You’ve probably seen a misspelling like *<enuf> for <enough> and have seen someone write that * <enuf> is a phonetic spelling. That is a misnomer, because English spelling is not phonetic. Writing systems are phonological — they represent meaning to people who already know and speak the language.
But phonetics can be a useful aspect of language to study, and therefore it’s critical to define it accurately; phonetics is the study of the physical aspects of speech production and reception — the articulation and physical production of speech. It is the study of auditory signals that are unique and concrete, without consideration for meaning.
Phonetics can be measured with instruments.
When we talk about phonetics, we are dealing with phones, which are the smallest distinct unit of speech, without regard to meaning. Phones have to do with physical production of sound (articulation) and physical reception of sound (hearing). Phones exist in our mouths and ears and in sound waves passing through the air.
When we talk about phones and we want to write down a representation of a spoken phone, we use square brackets [ ]. Inside those brackets we place International Phonetic Association symbols (IPA). IPA symbols represent aspects of physical articulation and each symbol represents a specific segment of speech; they can be used to talk about those segments of speech very precisely. When IPA symbols are used to represent the pronunciation of a word, a speaker of any language who knows IPA would know exactly what that pronunciation represents and could theoretically reproduce that pronunciation even if they don’t know the language. IPA symbols inside of square brackets are representing phones, which are generally very concrete.
For example, the phone [p] is a segment of speech that can be described using aspects of physical articulation. [p] is a voiceless, bilabial plosive. Voiceless means that we do not use our vocal tract to articulate this phone. If it were voiced, it would actually be the phone [b].
You can feel voicing by placing your two hands on the sides of your neck and then articulate just the [p] at the beginning of the word “pot.” Then change that to a [b] as you would articulate at the beginning of the word “bat.” You should feel your throat vibrate as you articulate [b], but not when you articulate [p]. [b] is voiced; [p] is voiceless, or unvoiced. Another way to feel this is to place your hands tightly over your ears and notice the difference when you articulate [p] and [b].
Both of these phones are “bilabial” (<bi + labi + al>) where this <bi> has a sense of “two” and <labi> refer to “lips.” Bilabial refers to an articulation that starts with both lips together. A “plosive” (<plose/ + ive>) means that we force air against those two closed lips from inside the mouth, and then there is an explosive release of that air to create the articulation.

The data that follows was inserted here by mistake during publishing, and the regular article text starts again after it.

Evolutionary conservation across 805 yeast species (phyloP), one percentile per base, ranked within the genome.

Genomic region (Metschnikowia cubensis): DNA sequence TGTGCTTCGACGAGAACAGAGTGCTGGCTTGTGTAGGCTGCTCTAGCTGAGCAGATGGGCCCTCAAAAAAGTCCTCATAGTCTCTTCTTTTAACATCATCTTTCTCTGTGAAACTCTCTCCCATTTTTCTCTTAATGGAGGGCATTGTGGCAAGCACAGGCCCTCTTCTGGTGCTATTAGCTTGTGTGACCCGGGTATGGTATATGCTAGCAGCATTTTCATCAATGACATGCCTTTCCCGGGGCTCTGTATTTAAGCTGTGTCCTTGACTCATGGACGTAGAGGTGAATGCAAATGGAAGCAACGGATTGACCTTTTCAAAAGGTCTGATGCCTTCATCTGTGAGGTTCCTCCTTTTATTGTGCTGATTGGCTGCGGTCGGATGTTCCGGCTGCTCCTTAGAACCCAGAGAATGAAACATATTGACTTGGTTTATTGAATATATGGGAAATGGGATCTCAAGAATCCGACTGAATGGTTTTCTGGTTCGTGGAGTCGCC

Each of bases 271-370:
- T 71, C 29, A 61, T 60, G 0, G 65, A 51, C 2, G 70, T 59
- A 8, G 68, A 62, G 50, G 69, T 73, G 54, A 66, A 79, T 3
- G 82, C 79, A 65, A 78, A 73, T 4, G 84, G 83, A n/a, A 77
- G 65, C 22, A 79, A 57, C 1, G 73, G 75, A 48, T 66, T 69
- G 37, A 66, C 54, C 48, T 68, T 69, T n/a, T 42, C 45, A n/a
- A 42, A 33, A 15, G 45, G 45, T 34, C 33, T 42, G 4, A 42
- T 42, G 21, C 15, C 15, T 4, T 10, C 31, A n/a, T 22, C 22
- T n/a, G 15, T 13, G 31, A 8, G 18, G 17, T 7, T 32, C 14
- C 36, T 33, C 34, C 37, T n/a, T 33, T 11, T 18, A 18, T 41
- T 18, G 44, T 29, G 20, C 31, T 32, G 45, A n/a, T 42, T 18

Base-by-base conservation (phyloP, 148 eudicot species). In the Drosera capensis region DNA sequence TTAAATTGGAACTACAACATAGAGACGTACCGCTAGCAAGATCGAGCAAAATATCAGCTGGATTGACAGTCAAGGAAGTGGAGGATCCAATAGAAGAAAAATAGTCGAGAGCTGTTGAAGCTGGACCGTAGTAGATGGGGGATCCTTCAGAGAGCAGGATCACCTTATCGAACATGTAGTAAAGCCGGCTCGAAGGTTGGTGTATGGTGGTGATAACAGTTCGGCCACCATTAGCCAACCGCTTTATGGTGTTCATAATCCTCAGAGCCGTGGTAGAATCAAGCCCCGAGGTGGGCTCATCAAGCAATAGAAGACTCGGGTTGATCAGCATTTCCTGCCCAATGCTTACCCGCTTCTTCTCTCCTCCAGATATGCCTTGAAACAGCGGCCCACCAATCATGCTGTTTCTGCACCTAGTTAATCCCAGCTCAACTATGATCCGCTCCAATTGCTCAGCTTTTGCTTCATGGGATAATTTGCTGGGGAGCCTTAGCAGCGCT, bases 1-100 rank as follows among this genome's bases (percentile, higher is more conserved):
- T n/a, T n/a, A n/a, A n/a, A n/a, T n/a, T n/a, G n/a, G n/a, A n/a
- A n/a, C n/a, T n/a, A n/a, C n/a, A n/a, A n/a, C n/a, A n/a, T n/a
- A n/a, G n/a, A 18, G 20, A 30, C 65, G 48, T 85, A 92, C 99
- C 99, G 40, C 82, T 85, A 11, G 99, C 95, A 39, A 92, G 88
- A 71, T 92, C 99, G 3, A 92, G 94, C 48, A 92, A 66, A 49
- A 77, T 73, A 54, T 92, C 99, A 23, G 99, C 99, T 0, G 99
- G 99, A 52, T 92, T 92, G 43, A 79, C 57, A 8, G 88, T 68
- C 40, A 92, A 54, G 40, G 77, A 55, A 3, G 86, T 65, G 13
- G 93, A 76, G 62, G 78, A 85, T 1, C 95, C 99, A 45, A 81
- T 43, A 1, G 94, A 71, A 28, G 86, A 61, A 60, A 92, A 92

And phonetic transcription can be made more precise by the addition of diacritical marks. For example, [pʰɪn] is used for the pronunciation of <pin> where the superscript <h> after the [p] represents the aspiration (puff of air) we notice when pronouncing <pin>. We don’t experience that same aspiration in [spɪn], the pronunciation of <spin>. You can feel the difference by putting your hand in front of your mouth as you pronounce <pin> and <spin> and compare those [p]’s. I’m not using that level of precision in this discussion (in part because I’d be skating at the edge of my own understanding!) But that may change as I revise this.
IPA is used when talking about both phonetics and phonology. Phonology is the study of segments of human speech that carry meaning. When we talk about phonology, we are dealing with phonemes. The distinction between phonology and phonetics is critical, and is often very poorly understood. You can read more about phonology and phonemes here.
Notice that the / /ʧ / at the beginning of the word “chip” is one phoneme — one unit — that is distinctive for meaning in English. We could indicate the phonetics of that pronunciation using the same IPA symbols inside of square brackets [ tʃ ]. Now we are simply dealing with physical articulation. And notice that there are symbols for two phones inside of these brackets. When we pronounce the phoneme / ʧ /, we combine two phones: [ t ] as we find at the end of “pot” and [ ʃ ] as at the beginning of the word “ship.” Say “cat ship” quickly. See what you notice.
If we use the term “sound” when talking about spoken language, and particularly when talking about phonemes, it’s very confusing to students and also clouds our own thinking. The word “sound” is imprecise. A phone is the smallest part of speech that can be isolated, not a phoneme, so the smallest “sound” in a word could easily be a phone rather than a phoneme.
So when we are thinking about phonetics, here are a few key points to remember:
- Phonetics is the study of the physical aspects of speech production and reception.
- Phonetics involves the study of phones — the smallest distinct unit of speech, without regard to meaning.
- No writing system is phonetic. All writing systems represent meaning, not physical articulation.
You can learn about phonetics and phonology by studying with LEX: Linguist~Educator Exchange. The Nature of the Phoneme series of LEXinars is where I learned most of what I know about the subject (although all errors here are mine!)
You can start by reading a blog post called Hatchet Crazy.
One of the reasons that I call this site Learning About Spelling is because that’s what I’m doing as I write this. Every single day I learn something new about our writing system and replace aspects of my old thinking with new. This is my current understanding and I welcome questions and responses. I’ll edit this as my understanding grows and changes.
Please contact me here with your questions, comments, and reactions.